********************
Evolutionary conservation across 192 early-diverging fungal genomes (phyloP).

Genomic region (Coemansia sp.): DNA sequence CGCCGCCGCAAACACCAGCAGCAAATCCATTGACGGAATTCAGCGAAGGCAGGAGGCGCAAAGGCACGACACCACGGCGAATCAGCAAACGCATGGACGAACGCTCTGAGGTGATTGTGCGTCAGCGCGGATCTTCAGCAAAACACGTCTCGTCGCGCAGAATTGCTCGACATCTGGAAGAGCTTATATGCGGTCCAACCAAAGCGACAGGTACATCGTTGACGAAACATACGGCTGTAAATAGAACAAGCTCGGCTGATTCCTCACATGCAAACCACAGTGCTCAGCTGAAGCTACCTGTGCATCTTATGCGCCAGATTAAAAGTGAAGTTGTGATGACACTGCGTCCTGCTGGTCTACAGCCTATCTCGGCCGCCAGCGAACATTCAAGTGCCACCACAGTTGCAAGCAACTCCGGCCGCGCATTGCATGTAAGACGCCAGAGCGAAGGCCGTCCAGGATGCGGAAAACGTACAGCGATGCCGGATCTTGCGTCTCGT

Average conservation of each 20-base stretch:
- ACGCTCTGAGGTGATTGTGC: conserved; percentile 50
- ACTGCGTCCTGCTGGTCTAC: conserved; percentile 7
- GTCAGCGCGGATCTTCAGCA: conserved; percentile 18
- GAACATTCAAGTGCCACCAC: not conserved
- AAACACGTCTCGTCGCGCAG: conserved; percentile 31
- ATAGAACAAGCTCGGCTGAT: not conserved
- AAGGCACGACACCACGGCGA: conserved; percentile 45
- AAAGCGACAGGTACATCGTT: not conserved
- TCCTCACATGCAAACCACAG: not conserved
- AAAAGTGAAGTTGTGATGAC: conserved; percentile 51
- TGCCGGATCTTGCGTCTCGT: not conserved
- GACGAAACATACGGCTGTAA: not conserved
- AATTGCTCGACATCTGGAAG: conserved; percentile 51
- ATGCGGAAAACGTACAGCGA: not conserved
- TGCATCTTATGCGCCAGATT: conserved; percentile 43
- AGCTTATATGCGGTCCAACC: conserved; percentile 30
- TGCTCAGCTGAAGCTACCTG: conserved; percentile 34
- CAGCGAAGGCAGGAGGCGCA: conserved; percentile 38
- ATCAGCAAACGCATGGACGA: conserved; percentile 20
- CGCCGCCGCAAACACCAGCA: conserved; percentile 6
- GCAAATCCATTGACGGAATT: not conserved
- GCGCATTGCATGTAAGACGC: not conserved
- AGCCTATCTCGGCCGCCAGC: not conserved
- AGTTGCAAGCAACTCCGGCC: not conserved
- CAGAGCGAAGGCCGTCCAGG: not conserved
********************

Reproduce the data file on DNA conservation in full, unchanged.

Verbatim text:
Evolutionary conservation across 192 early-diverging fungal genomes (phyloP).

Genomic region (Coemansia sp.): DNA sequence CGCCGCCGCAAACACCAGCAGCAAATCCATTGACGGAATTCAGCGAAGGCAGGAGGCGCAAAGGCACGACACCACGGCGAATCAGCAAACGCATGGACGAACGCTCTGAGGTGATTGTGCGTCAGCGCGGATCTTCAGCAAAACACGTCTCGTCGCGCAGAATTGCTCGACATCTGGAAGAGCTTATATGCGGTCCAACCAAAGCGACAGGTACATCGTTGACGAAACATACGGCTGTAAATAGAACAAGCTCGGCTGATTCCTCACATGCAAACCACAGTGCTCAGCTGAAGCTACCTGTGCATCTTATGCGCCAGATTAAAAGTGAAGTTGTGATGACACTGCGTCCTGCTGGTCTACAGCCTATCTCGGCCGCCAGCGAACATTCAAGTGCCACCACAGTTGCAAGCAACTCCGGCCGCGCATTGCATGTAAGACGCCAGAGCGAAGGCCGTCCAGGATGCGGAAAACGTACAGCGATGCCGGATCTTGCGTCTCGT

Average conservation of each 20-base stretch:
- ACGCTCTGAGGTGATTGTGC: conserved; percentile 50
- ACTGCGTCCTGCTGGTCTAC: conserved; percentile 7
- GTCAGCGCGGATCTTCAGCA: conserved; percentile 18
- GAACATTCAAGTGCCACCAC: not conserved
- AAACACGTCTCGTCGCGCAG: conserved; percentile 31
- ATAGAACAAGCTCGGCTGAT: not conserved
- AAGGCACGACACCACGGCGA: conserved; percentile 45
- AAAGCGACAGGTACATCGTT: not conserved
- TCCTCACATGCAAACCACAG: not conserved
- AAAAGTGAAGTTGTGATGAC: conserved; percentile 51
- TGCCGGATCTTGCGTCTCGT: not conserved
- GACGAAACATACGGCTGTAA: not conserved
- AATTGCTCGACATCTGGAAG: conserved; percentile 51
- ATGCGGAAAACGTACAGCGA: not conserved
- TGCATCTTATGCGCCAGATT: conserved; percentile 43
- AGCTTATATGCGGTCCAACC: conserved; percentile 30
- TGCTCAGCTGAAGCTACCTG: conserved; percentile 34
- CAGCGAAGGCAGGAGGCGCA: conserved; percentile 38
- ATCAGCAAACGCATGGACGA: conserved; percentile 20
- CGCCGCCGCAAACACCAGCA: conserved; percentile 6
- GCAAATCCATTGACGGAATT: not conserved
- GCGCATTGCATGTAAGACGC: not conserved
- AGCCTATCTCGGCCGCCAGC: not conserved
- AGTTGCAAGCAACTCCGGCC: not conserved
- CAGAGCGAAGGCCGTCCAGG: not conserved